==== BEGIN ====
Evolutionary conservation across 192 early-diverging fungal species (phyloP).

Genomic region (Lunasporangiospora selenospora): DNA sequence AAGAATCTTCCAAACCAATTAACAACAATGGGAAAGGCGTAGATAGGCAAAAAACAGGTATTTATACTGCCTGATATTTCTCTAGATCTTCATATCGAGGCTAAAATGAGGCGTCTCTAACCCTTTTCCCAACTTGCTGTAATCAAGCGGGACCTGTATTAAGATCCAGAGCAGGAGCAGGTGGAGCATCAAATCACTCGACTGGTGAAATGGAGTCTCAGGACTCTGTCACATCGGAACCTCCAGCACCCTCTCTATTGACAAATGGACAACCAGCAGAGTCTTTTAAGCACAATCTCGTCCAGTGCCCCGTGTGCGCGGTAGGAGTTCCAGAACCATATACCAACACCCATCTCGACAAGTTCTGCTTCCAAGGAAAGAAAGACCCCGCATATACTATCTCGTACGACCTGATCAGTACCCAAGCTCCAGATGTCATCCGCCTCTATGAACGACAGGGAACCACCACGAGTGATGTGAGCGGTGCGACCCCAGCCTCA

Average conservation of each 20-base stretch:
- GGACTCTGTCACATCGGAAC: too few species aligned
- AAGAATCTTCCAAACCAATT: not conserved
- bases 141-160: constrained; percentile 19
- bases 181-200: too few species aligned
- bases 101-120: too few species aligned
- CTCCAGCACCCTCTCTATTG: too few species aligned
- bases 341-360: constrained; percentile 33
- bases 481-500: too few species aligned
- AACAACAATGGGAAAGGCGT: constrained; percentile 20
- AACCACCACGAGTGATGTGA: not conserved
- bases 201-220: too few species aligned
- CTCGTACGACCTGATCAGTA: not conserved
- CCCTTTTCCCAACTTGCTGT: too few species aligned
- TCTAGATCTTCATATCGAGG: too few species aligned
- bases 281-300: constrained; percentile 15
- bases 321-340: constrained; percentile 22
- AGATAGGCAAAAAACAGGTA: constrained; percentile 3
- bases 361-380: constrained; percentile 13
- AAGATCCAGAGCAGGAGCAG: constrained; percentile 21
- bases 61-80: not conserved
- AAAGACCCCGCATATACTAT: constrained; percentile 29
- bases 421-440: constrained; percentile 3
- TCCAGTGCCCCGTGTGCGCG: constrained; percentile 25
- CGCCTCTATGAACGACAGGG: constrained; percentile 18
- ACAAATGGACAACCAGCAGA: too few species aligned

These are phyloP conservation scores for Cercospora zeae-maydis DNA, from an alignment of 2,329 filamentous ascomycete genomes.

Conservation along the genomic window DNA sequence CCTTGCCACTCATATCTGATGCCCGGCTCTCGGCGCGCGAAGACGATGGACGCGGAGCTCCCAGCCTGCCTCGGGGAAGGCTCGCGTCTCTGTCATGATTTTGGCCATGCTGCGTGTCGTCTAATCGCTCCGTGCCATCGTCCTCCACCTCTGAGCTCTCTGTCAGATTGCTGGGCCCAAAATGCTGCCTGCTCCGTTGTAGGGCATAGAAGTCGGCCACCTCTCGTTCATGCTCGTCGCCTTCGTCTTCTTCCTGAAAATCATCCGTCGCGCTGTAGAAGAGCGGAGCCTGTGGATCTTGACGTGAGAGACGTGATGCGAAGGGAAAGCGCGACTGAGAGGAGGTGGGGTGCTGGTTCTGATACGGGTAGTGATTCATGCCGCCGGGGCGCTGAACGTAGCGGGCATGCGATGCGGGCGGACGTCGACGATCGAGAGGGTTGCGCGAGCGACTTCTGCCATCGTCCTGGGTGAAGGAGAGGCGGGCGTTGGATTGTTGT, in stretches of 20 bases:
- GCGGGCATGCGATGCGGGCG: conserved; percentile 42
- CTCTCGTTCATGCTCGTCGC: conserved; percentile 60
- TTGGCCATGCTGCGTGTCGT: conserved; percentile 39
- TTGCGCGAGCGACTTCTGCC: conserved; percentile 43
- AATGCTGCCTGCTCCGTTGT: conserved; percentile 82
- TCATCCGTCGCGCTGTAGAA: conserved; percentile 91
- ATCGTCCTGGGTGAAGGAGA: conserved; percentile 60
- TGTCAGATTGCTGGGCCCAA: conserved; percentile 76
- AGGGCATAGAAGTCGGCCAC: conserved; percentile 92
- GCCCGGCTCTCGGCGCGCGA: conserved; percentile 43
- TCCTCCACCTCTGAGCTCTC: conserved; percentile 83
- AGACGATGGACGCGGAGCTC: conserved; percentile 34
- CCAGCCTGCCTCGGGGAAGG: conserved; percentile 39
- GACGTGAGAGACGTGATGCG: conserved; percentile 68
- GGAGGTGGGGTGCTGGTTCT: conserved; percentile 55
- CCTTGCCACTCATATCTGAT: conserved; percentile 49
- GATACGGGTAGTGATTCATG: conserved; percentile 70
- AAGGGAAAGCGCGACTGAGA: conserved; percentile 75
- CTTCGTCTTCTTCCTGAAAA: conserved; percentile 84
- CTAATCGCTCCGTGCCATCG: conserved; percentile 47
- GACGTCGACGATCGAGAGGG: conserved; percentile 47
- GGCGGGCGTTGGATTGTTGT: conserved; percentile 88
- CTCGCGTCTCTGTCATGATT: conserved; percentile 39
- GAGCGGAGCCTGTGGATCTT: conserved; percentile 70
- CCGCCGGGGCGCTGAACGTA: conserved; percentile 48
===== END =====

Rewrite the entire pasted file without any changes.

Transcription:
Evolutionary conservation across 192 early-diverging fungal species (phyloP).

Genomic region (Lunasporangiospora selenospora): DNA sequence AAGAATCTTCCAAACCAATTAACAACAATGGGAAAGGCGTAGATAGGCAAAAAACAGGTATTTATACTGCCTGATATTTCTCTAGATCTTCATATCGAGGCTAAAATGAGGCGTCTCTAACCCTTTTCCCAACTTGCTGTAATCAAGCGGGACCTGTATTAAGATCCAGAGCAGGAGCAGGTGGAGCATCAAATCACTCGACTGGTGAAATGGAGTCTCAGGACTCTGTCACATCGGAACCTCCAGCACCCTCTCTATTGACAAATGGACAACCAGCAGAGTCTTTTAAGCACAATCTCGTCCAGTGCCCCGTGTGCGCGGTAGGAGTTCCAGAACCATATACCAACACCCATCTCGACAAGTTCTGCTTCCAAGGAAAGAAAGACCCCGCATATACTATCTCGTACGACCTGATCAGTACCCAAGCTCCAGATGTCATCCGCCTCTATGAACGACAGGGAACCACCACGAGTGATGTGAGCGGTGCGACCCCAGCCTCA

Average conservation of each 20-base stretch:
- GGACTCTGTCACATCGGAAC: too few species aligned
- AAGAATCTTCCAAACCAATT: not conserved
- bases 141-160: constrained; percentile 19
- bases 181-200: too few species aligned
- bases 101-120: too few species aligned
- CTCCAGCACCCTCTCTATTG: too few species aligned
- bases 341-360: constrained; percentile 33
- bases 481-500: too few species aligned
- AACAACAATGGGAAAGGCGT: constrained; percentile 20
- AACCACCACGAGTGATGTGA: not conserved
- bases 201-220: too few species aligned
- CTCGTACGACCTGATCAGTA: not conserved
- CCCTTTTCCCAACTTGCTGT: too few species aligned
- TCTAGATCTTCATATCGAGG: too few species aligned
- bases 281-300: constrained; percentile 15
- bases 321-340: constrained; percentile 22
- AGATAGGCAAAAAACAGGTA: constrained; percentile 3
- bases 361-380: constrained; percentile 13
- AAGATCCAGAGCAGGAGCAG: constrained; percentile 21
- bases 61-80: not conserved
- AAAGACCCCGCATATACTAT: constrained; percentile 29
- bases 421-440: constrained; percentile 3
- TCCAGTGCCCCGTGTGCGCG: constrained; percentile 25
- CGCCTCTATGAACGACAGGG: constrained; percentile 18
- ACAAATGGACAACCAGCAGA: too few species aligned

These are phyloP conservation scores for Cercospora zeae-maydis DNA, from an alignment of 2,329 filamentous ascomycete genomes.

Conservation along the genomic window DNA sequence CCTTGCCACTCATATCTGATGCCCGGCTCTCGGCGCGCGAAGACGATGGACGCGGAGCTCCCAGCCTGCCTCGGGGAAGGCTCGCGTCTCTGTCATGATTTTGGCCATGCTGCGTGTCGTCTAATCGCTCCGTGCCATCGTCCTCCACCTCTGAGCTCTCTGTCAGATTGCTGGGCCCAAAATGCTGCCTGCTCCGTTGTAGGGCATAGAAGTCGGCCACCTCTCGTTCATGCTCGTCGCCTTCGTCTTCTTCCTGAAAATCATCCGTCGCGCTGTAGAAGAGCGGAGCCTGTGGATCTTGACGTGAGAGACGTGATGCGAAGGGAAAGCGCGACTGAGAGGAGGTGGGGTGCTGGTTCTGATACGGGTAGTGATTCATGCCGCCGGGGCGCTGAACGTAGCGGGCATGCGATGCGGGCGGACGTCGACGATCGAGAGGGTTGCGCGAGCGACTTCTGCCATCGTCCTGGGTGAAGGAGAGGCGGGCGTTGGATTGTTGT, in stretches of 20 bases:
- GCGGGCATGCGATGCGGGCG: conserved; percentile 42
- CTCTCGTTCATGCTCGTCGC: conserved; percentile 60
- TTGGCCATGCTGCGTGTCGT: conserved; percentile 39
- TTGCGCGAGCGACTTCTGCC: conserved; percentile 43
- AATGCTGCCTGCTCCGTTGT: conserved; percentile 82
- TCATCCGTCGCGCTGTAGAA: conserved; percentile 91
- ATCGTCCTGGGTGAAGGAGA: conserved; percentile 60
- TGTCAGATTGCTGGGCCCAA: conserved; percentile 76
- AGGGCATAGAAGTCGGCCAC: conserved; percentile 92
- GCCCGGCTCTCGGCGCGCGA: conserved; percentile 43
- TCCTCCACCTCTGAGCTCTC: conserved; percentile 83
- AGACGATGGACGCGGAGCTC: conserved; percentile 34
- CCAGCCTGCCTCGGGGAAGG: conserved; percentile 39
- GACGTGAGAGACGTGATGCG: conserved; percentile 68
- GGAGGTGGGGTGCTGGTTCT: conserved; percentile 55
- CCTTGCCACTCATATCTGAT: conserved; percentile 49
- GATACGGGTAGTGATTCATG: conserved; percentile 70
- AAGGGAAAGCGCGACTGAGA: conserved; percentile 75
- CTTCGTCTTCTTCCTGAAAA: conserved; percentile 84
- CTAATCGCTCCGTGCCATCG: conserved; percentile 47
- GACGTCGACGATCGAGAGGG: conserved; percentile 47
- GGCGGGCGTTGGATTGTTGT: conserved; percentile 88
- CTCGCGTCTCTGTCATGATT: conserved; percentile 39
- GAGCGGAGCCTGTGGATCTT: conserved; percentile 70
- CCGCCGGGGCGCTGAACGTA: conserved; percentile 48